IU prof examines impact of low unemployment
A professor at the Indiana University Kelley School of Business says the nation’s unemployment rate shows that the U.S. is not currently in a recession but there is still more work to be done when it comes to inflation. Last month, the unemployment rate dropped to 3.4%, a 50-year low, and the demand for labor is still high compared to the supply of workers, according to Andrew Butters.
“But one thing to also keep in mind is that because of this really tight labor market, the Federal Reserve might need to continue raising interest rates, something that it’s been doing, obviously, during the later half of 2022, and is likely to potentially need to continue doing in the 2023,” said Butters, an assistant professor in the Business Economics and Public Policy department at the Kelley School.
In an interview with the Associated Press, Butters said there has been a push from businesses and government officials to move jobs, particularly in manufacturing, back to the U.S.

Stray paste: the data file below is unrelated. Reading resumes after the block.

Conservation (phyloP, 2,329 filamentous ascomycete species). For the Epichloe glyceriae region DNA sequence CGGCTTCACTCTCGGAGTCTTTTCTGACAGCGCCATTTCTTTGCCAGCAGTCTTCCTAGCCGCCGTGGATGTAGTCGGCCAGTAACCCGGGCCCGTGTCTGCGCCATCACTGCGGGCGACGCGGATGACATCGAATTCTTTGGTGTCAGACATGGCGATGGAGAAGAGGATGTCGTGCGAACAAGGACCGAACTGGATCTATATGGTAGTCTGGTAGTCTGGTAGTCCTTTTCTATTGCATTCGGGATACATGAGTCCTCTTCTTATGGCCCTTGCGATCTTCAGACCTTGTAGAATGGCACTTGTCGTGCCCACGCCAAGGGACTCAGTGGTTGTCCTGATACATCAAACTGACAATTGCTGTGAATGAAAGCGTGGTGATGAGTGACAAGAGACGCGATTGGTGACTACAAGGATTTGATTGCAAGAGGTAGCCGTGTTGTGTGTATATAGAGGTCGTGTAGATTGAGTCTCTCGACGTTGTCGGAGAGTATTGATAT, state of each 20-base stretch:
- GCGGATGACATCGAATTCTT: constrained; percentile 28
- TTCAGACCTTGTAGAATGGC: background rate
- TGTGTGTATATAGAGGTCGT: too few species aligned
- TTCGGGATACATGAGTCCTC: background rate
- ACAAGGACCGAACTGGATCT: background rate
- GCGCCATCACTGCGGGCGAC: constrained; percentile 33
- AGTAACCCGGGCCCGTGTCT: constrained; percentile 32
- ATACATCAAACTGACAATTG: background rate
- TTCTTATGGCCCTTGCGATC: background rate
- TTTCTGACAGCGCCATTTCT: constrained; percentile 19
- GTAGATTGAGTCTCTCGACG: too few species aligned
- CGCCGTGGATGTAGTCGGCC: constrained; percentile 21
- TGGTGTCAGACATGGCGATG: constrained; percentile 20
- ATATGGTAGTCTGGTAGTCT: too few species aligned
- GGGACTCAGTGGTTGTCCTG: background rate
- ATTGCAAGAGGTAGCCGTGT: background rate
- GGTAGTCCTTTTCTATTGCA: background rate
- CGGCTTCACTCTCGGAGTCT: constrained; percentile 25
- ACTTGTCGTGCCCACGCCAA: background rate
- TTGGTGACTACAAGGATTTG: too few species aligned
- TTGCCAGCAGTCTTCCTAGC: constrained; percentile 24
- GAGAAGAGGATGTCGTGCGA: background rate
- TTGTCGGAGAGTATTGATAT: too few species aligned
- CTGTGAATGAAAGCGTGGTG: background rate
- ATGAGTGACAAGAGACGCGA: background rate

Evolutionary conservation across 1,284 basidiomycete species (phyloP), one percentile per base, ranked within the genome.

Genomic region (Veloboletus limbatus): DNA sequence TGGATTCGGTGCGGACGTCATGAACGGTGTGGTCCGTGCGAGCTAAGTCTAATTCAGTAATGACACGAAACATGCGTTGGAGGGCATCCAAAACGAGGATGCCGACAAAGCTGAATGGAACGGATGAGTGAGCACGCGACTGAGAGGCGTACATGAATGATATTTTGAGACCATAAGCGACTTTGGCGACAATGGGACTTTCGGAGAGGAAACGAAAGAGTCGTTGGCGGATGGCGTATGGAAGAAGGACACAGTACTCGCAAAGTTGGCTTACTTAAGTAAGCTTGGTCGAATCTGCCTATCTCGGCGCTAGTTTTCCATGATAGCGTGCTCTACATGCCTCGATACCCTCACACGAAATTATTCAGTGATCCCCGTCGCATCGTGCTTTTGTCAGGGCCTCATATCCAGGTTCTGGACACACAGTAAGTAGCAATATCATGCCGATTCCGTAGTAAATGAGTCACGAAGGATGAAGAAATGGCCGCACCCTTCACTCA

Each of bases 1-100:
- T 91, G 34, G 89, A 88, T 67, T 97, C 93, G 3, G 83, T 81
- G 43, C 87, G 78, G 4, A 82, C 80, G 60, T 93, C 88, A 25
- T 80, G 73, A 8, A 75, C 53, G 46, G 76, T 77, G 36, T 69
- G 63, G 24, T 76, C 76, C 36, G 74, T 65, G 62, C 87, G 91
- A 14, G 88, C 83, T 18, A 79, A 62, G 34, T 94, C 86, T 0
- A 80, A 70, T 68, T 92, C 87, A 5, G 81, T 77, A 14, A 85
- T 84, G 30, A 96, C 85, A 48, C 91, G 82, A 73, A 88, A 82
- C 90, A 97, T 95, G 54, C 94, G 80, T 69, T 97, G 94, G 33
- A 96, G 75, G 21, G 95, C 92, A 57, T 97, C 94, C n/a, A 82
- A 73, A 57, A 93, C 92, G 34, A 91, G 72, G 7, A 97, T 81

“One motivation contributing to this shift has actually come about from a consequence of the pandemic recession,” he said. “The pandemic recession really illustrated how fragile global and international supply chains can be when they’re subject to perhaps…public health or other geopolitical risks associated with them.”
However, a challenge with bringing more jobs back to the country when unemployment is at a record low is the difficulty in finding workers to fill those roles.
Butters said the supply for both workers and goods remains too low compared to the demand, which has led to the continued rise in inflation.
The Federal Reserve has been aggressively raising interest rates in order to reduce demand, but Butters said there also needs to be improvement on the supply side.
“One indicator that I’m paying particular attention to is the labor force participation rate. That’s a indicator of how many workers are just out there in the economy looking for a job, and this has really actually remained stubbornly low since the onset of the pandemic,” he said.
Last week, the Fed announced a quarter-point increase in interest rates, which was the smallest increase since last March, but more increases could be coming.
Butters said while the last six months of data have been comforting as it relates to inflation, there is still a long way to go to bring demand back in line with supply.